Heritage Golf now operates the 127-year-old club in Elmsford, N.Y. through a long-term lease with an option to buy. The golf course, which includes design influences from Seth Raynor, Charles Banks and A.W. Tillinghast, will get enhancements to a recent major renovation, and three phases of improvements to the clubhouse and other facilities and amenities are scheduled.
Knollwood Country Club, founded in Elmsford, N.Y. in 1894, is now under the management of the Heritage Golf Group, a boutique golf management company with nine country clubs in its portfolio. Heritage CEO Mark Burnett told Westchester Magazine that the company, which acquired the club from its members under terms of a long-term lease with an option to buy, plans a minimum of $4 million in capital improvements.
Knollwood CC was previously managed by Troon Golf.
“This club is such a gem,” Burnett told Westchester Magazine. “When you walk down the hallway and read about all the things that have happened here, it’s really inspiring. We look forward to bringing it back to life with our management team and the skills they bring to the club.”
The new management team at Knollwood includes General Manager John Cavaliere and Head Professional Nate Oberhofer, Westchester Magazine reported. Long-time head pro Bob Miller, PGA, will become Professional Emeritus at the club.
C+RB featured Knollwood’s Executive Chef, Tim Rios, in its October 2019 issue (https://clubandresortbusiness.com/chef-keeps-knollwood-clubs-dining-simple-and-sexy/)
KSL Capital acquired Heritage Golf in February 2020 and tapped Burnett, a former ClubCorp and American Golf executive, to be Heritage’s new President/CEO (https://clubandresortbusiness.com/ksl-capital-acquires-heritage-golf-group/).
C+RB recently reported on Heritage’s addition of Shackamaxon CC to its portfolio (https://clubandresortbusiness.com/shackamaxon-cc-acquired-by-heritage-golf-group/).
As soon as weather permits, Burnett said, “we will immediately start with improvements to [Knollwood’s] golf course.” Several tee boxes will be refreshed, long-deferred tree work will be done, and cart paths will be resurfaced right away. Some low-lying drainage areas will be addressed as well, Westchester Magazine reported.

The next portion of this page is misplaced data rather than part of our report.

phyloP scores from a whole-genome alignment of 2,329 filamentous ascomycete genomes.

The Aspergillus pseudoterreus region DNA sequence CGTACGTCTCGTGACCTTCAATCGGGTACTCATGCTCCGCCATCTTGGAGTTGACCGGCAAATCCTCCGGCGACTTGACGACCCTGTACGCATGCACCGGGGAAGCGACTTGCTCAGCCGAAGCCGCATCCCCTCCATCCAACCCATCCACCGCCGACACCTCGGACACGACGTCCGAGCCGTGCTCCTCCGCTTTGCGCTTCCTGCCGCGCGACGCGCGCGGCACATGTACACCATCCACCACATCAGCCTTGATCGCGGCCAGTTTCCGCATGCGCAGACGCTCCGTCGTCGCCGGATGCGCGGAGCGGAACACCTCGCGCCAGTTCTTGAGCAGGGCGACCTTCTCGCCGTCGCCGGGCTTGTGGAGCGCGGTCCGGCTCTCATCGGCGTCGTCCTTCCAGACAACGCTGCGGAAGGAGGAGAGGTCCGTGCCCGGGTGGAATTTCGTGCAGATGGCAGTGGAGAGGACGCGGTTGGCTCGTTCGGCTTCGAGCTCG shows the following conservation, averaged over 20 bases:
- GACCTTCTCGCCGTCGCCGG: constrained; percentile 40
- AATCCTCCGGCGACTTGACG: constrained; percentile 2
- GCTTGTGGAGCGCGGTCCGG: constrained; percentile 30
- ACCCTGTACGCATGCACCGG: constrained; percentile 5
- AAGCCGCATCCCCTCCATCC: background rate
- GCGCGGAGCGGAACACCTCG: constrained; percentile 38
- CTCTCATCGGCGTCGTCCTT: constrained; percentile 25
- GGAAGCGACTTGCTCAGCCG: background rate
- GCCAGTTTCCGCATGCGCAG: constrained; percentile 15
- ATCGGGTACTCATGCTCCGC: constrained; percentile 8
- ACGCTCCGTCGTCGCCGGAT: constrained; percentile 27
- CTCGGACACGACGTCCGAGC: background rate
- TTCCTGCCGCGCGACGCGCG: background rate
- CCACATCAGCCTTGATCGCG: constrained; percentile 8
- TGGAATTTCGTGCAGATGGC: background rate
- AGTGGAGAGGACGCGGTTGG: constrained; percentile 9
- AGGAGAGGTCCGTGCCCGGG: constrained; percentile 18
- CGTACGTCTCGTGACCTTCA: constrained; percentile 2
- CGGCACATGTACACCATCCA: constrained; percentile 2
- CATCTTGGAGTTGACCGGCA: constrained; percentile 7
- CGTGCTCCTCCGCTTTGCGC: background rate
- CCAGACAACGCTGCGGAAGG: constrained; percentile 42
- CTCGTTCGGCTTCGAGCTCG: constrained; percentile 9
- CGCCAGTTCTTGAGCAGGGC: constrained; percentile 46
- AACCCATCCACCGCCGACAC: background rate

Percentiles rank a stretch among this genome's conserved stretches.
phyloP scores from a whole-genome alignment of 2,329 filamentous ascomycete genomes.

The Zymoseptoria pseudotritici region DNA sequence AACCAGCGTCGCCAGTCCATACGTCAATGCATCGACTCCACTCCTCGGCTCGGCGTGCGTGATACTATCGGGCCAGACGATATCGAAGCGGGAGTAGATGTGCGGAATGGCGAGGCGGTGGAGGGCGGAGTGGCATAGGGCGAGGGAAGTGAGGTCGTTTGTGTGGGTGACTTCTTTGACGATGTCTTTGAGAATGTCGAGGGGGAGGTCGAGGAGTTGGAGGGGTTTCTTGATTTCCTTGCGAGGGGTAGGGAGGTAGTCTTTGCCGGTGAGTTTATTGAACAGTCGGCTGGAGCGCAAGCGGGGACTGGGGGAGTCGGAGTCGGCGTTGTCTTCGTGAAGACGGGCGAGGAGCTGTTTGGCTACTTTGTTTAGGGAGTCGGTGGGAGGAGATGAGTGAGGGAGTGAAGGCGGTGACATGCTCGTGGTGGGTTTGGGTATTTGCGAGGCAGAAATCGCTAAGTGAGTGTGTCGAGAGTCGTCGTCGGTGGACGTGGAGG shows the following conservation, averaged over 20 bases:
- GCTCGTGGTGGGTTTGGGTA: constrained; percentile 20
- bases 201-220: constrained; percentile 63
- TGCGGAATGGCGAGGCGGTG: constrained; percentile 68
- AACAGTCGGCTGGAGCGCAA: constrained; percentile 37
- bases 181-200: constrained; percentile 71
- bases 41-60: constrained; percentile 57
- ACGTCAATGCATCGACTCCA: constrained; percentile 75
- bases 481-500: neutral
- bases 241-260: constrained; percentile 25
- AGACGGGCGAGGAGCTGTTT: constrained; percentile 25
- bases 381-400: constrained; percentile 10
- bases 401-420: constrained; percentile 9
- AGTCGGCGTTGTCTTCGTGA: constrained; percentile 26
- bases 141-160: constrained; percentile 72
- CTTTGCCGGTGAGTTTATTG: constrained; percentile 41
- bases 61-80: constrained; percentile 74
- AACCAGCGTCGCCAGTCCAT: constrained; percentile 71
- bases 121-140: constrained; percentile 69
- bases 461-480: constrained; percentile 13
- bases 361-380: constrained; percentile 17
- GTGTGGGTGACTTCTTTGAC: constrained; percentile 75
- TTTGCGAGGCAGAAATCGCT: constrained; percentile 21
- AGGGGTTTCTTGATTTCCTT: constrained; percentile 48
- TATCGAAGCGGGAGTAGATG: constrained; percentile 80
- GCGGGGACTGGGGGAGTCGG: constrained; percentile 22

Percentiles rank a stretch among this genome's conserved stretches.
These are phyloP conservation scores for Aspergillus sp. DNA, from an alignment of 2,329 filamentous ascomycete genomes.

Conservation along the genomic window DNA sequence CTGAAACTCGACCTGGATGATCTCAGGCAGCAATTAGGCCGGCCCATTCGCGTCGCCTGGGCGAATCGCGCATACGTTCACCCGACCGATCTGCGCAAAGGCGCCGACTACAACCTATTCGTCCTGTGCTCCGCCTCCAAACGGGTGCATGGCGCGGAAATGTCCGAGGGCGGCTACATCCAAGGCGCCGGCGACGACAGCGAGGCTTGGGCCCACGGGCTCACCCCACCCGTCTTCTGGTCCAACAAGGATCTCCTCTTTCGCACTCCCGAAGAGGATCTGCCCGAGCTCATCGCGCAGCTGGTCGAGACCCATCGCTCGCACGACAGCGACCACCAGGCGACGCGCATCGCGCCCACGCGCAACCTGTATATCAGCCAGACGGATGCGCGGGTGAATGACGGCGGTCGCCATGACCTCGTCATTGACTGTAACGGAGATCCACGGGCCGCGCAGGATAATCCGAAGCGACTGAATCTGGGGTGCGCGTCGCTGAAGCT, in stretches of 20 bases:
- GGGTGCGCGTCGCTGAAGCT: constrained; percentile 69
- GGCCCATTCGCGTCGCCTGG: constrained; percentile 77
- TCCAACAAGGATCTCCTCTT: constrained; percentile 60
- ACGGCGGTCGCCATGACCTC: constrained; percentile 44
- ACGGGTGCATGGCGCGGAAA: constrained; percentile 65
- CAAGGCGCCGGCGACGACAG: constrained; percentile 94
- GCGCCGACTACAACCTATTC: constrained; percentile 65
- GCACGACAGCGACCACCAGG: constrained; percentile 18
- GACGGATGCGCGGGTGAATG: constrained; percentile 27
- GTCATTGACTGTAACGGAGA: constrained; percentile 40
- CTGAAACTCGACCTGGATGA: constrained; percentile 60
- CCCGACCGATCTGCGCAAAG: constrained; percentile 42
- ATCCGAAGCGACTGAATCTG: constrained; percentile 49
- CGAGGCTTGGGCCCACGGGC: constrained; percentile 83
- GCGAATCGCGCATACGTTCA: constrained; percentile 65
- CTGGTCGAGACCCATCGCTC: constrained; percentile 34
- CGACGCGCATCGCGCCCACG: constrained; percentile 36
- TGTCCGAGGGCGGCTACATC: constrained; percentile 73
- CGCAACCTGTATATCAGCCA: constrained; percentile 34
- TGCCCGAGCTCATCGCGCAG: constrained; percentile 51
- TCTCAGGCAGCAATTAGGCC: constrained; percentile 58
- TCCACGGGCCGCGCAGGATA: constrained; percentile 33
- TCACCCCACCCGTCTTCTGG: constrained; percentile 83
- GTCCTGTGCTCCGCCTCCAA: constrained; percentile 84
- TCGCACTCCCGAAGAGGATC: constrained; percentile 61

“We don’t anticipate changes to the way the course plays, though,” Burnett says. “We really like the classic layout. It’s what this place is all about.” Knollwood completed a major redo of the course five years ago that restored many of the details of the Seth Raynor and Charles Banks design that had been lost over time, Westchester Magazine noted. A. W. Tillinghast also had a hand in designing the course.
Much attention will also be paid to the amenities and facilities, Burnett said. Phase one, set to begin immediately, will refresh the private-events side of the clubhouse with new carpet, paint, lighting, and a redo of the bar. The men’s and ladies’ locker rooms will get the same upgrade and be ready for member use when the club opens in the spring, pandemic conditions permitting.
Phase two will include extensive remodeling of the main clubhouse building, Westchester Magazine reported. The Turnesa Room—named for a family with deep connections to the club that included former longtime head pro and six-time PGA Tour winner Mike Turnesa, 1952 PGA Championship winner Jim Turnesa, and two-time U.S. Amateur champion Willie Turnesa—will become an expanded family dining space with several special features. The grill room, where Clifford Roberts and Bobby Jones reportedly planned the first Masters Championship, will get a makeover as well.
An outdoor half-bar will be added, as will a large outdoor seating area with firepits and large-screen TVs,Westchester Magazine reported. The tennis area will be fixed up and pickleball may be added. Cabanas will be built in the pool area, along with other enhancements that will take place at the end of the season, to minimize disruption of the member experience during the summer.
Phase three is in the planning stages and will address use of the building that currently houses the pro shop, cart barn, and pool snack bar. Burnett said. “There’s lots of things we can do in that building, including simulators, fitness, and things like that,” he said.
Knollwood will remain a private club and Burnett expects to keep most of the current members, Westchester Magazine reported. There is a lot of room for growth, he acknowledged. Pricewise, “We will be in the upper-middle tier of the market,” Burnett said. “We want to be accessible to all, but still aspirational. It’s all about the price/value/quality equation.”
And price isn’t the most important factor, Burnett added. “Like all full-service clubs, there will be different groups within the membership,” he said. “We try to be the best when it comes to programming in golf, tennis, and aquatics so we can attract members with interests in each of them.
“The club is well-positioned to appeal the young executive golfer, who will be the family member of the future,” Burnett said. “We’re thirty minutes from Manhattan, which isn’t a bad market to tap into.”